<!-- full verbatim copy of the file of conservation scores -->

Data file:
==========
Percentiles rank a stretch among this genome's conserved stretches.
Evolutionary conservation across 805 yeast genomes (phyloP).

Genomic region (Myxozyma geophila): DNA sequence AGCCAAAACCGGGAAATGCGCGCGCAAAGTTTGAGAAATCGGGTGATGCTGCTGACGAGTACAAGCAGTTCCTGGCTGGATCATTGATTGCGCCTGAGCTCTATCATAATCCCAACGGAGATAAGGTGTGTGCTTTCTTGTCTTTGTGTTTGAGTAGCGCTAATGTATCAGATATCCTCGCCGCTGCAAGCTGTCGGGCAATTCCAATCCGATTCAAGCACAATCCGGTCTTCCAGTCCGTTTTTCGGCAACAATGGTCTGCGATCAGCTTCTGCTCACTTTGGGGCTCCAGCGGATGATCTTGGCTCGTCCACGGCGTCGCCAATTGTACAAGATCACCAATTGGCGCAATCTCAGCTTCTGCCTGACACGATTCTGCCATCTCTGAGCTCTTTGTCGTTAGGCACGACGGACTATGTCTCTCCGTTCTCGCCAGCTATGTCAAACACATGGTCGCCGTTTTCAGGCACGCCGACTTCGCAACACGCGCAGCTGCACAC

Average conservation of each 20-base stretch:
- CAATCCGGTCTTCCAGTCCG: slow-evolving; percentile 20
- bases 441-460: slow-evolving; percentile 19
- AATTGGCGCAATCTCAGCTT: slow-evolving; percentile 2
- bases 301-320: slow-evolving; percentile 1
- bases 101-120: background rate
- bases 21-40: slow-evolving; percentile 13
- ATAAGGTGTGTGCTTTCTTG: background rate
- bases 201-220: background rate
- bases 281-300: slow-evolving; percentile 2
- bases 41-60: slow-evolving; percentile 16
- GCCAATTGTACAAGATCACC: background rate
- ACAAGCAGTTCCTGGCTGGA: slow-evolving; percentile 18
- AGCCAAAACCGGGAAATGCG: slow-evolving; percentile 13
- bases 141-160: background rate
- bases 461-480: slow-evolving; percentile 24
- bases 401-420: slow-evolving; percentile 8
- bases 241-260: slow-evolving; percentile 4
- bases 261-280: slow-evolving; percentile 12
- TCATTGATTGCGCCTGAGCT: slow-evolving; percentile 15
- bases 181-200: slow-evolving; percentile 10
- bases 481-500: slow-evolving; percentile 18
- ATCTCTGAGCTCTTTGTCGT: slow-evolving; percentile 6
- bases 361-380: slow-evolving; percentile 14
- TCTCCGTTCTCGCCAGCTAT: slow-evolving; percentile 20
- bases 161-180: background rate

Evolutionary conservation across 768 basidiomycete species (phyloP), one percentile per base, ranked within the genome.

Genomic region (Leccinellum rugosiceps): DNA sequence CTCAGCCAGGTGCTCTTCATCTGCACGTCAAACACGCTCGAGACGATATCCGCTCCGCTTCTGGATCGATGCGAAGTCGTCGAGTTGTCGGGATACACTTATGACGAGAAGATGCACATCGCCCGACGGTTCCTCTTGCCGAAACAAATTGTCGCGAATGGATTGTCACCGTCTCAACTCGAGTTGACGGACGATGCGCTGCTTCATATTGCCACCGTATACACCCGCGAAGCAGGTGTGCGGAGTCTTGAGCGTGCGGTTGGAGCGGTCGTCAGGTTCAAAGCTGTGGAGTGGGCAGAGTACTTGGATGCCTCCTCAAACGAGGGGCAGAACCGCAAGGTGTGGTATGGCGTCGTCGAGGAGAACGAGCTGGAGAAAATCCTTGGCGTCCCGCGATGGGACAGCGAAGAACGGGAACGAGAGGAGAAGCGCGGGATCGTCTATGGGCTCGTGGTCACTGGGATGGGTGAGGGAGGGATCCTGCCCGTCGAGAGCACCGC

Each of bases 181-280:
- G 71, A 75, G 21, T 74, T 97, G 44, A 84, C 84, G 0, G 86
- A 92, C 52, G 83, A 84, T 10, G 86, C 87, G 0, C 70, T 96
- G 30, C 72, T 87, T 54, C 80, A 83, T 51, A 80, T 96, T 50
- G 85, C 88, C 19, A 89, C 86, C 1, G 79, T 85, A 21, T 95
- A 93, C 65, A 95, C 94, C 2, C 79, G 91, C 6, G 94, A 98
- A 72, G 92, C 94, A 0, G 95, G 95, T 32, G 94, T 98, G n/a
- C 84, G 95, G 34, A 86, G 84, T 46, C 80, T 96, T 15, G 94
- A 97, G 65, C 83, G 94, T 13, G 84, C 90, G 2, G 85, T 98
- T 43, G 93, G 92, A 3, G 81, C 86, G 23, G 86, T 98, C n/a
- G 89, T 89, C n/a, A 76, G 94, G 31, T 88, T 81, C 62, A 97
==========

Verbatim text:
Percentiles rank a stretch among this genome's conserved stretches.
Evolutionary conservation across 805 yeast genomes (phyloP).

Genomic region (Myxozyma geophila): DNA sequence AGCCAAAACCGGGAAATGCGCGCGCAAAGTTTGAGAAATCGGGTGATGCTGCTGACGAGTACAAGCAGTTCCTGGCTGGATCATTGATTGCGCCTGAGCTCTATCATAATCCCAACGGAGATAAGGTGTGTGCTTTCTTGTCTTTGTGTTTGAGTAGCGCTAATGTATCAGATATCCTCGCCGCTGCAAGCTGTCGGGCAATTCCAATCCGATTCAAGCACAATCCGGTCTTCCAGTCCGTTTTTCGGCAACAATGGTCTGCGATCAGCTTCTGCTCACTTTGGGGCTCCAGCGGATGATCTTGGCTCGTCCACGGCGTCGCCAATTGTACAAGATCACCAATTGGCGCAATCTCAGCTTCTGCCTGACACGATTCTGCCATCTCTGAGCTCTTTGTCGTTAGGCACGACGGACTATGTCTCTCCGTTCTCGCCAGCTATGTCAAACACATGGTCGCCGTTTTCAGGCACGCCGACTTCGCAACACGCGCAGCTGCACAC

Average conservation of each 20-base stretch:
- CAATCCGGTCTTCCAGTCCG: slow-evolving; percentile 20
- bases 441-460: slow-evolving; percentile 19
- AATTGGCGCAATCTCAGCTT: slow-evolving; percentile 2
- bases 301-320: slow-evolving; percentile 1
- bases 101-120: background rate
- bases 21-40: slow-evolving; percentile 13
- ATAAGGTGTGTGCTTTCTTG: background rate
- bases 201-220: background rate
- bases 281-300: slow-evolving; percentile 2
- bases 41-60: slow-evolving; percentile 16
- GCCAATTGTACAAGATCACC: background rate
- ACAAGCAGTTCCTGGCTGGA: slow-evolving; percentile 18
- AGCCAAAACCGGGAAATGCG: slow-evolving; percentile 13
- bases 141-160: background rate
- bases 461-480: slow-evolving; percentile 24
- bases 401-420: slow-evolving; percentile 8
- bases 241-260: slow-evolving; percentile 4
- bases 261-280: slow-evolving; percentile 12
- TCATTGATTGCGCCTGAGCT: slow-evolving; percentile 15
- bases 181-200: slow-evolving; percentile 10
- bases 481-500: slow-evolving; percentile 18
- ATCTCTGAGCTCTTTGTCGT: slow-evolving; percentile 6
- bases 361-380: slow-evolving; percentile 14
- TCTCCGTTCTCGCCAGCTAT: slow-evolving; percentile 20
- bases 161-180: background rate

Evolutionary conservation across 768 basidiomycete species (phyloP), one percentile per base, ranked within the genome.

Genomic region (Leccinellum rugosiceps): DNA sequence CTCAGCCAGGTGCTCTTCATCTGCACGTCAAACACGCTCGAGACGATATCCGCTCCGCTTCTGGATCGATGCGAAGTCGTCGAGTTGTCGGGATACACTTATGACGAGAAGATGCACATCGCCCGACGGTTCCTCTTGCCGAAACAAATTGTCGCGAATGGATTGTCACCGTCTCAACTCGAGTTGACGGACGATGCGCTGCTTCATATTGCCACCGTATACACCCGCGAAGCAGGTGTGCGGAGTCTTGAGCGTGCGGTTGGAGCGGTCGTCAGGTTCAAAGCTGTGGAGTGGGCAGAGTACTTGGATGCCTCCTCAAACGAGGGGCAGAACCGCAAGGTGTGGTATGGCGTCGTCGAGGAGAACGAGCTGGAGAAAATCCTTGGCGTCCCGCGATGGGACAGCGAAGAACGGGAACGAGAGGAGAAGCGCGGGATCGTCTATGGGCTCGTGGTCACTGGGATGGGTGAGGGAGGGATCCTGCCCGTCGAGAGCACCGC

Each of bases 181-280:
- G 71, A 75, G 21, T 74, T 97, G 44, A 84, C 84, G 0, G 86
- A 92, C 52, G 83, A 84, T 10, G 86, C 87, G 0, C 70, T 96
- G 30, C 72, T 87, T 54, C 80, A 83, T 51, A 80, T 96, T 50
- G 85, C 88, C 19, A 89, C 86, C 1, G 79, T 85, A 21, T 95
- A 93, C 65, A 95, C 94, C 2, C 79, G 91, C 6, G 94, A 98
- A 72, G 92, C 94, A 0, G 95, G 95, T 32, G 94, T 98, G n/a
- C 84, G 95, G 34, A 86, G 84, T 46, C 80, T 96, T 15, G 94
- A 97, G 65, C 83, G 94, T 13, G 84, C 90, G 2, G 85, T 98
- T 43, G 93, G 92, A 3, G 81, C 86, G 23, G 86, T 98, C n/a
- G 89, T 89, C n/a, A 76, G 94, G 31, T 88, T 81, C 62, A 97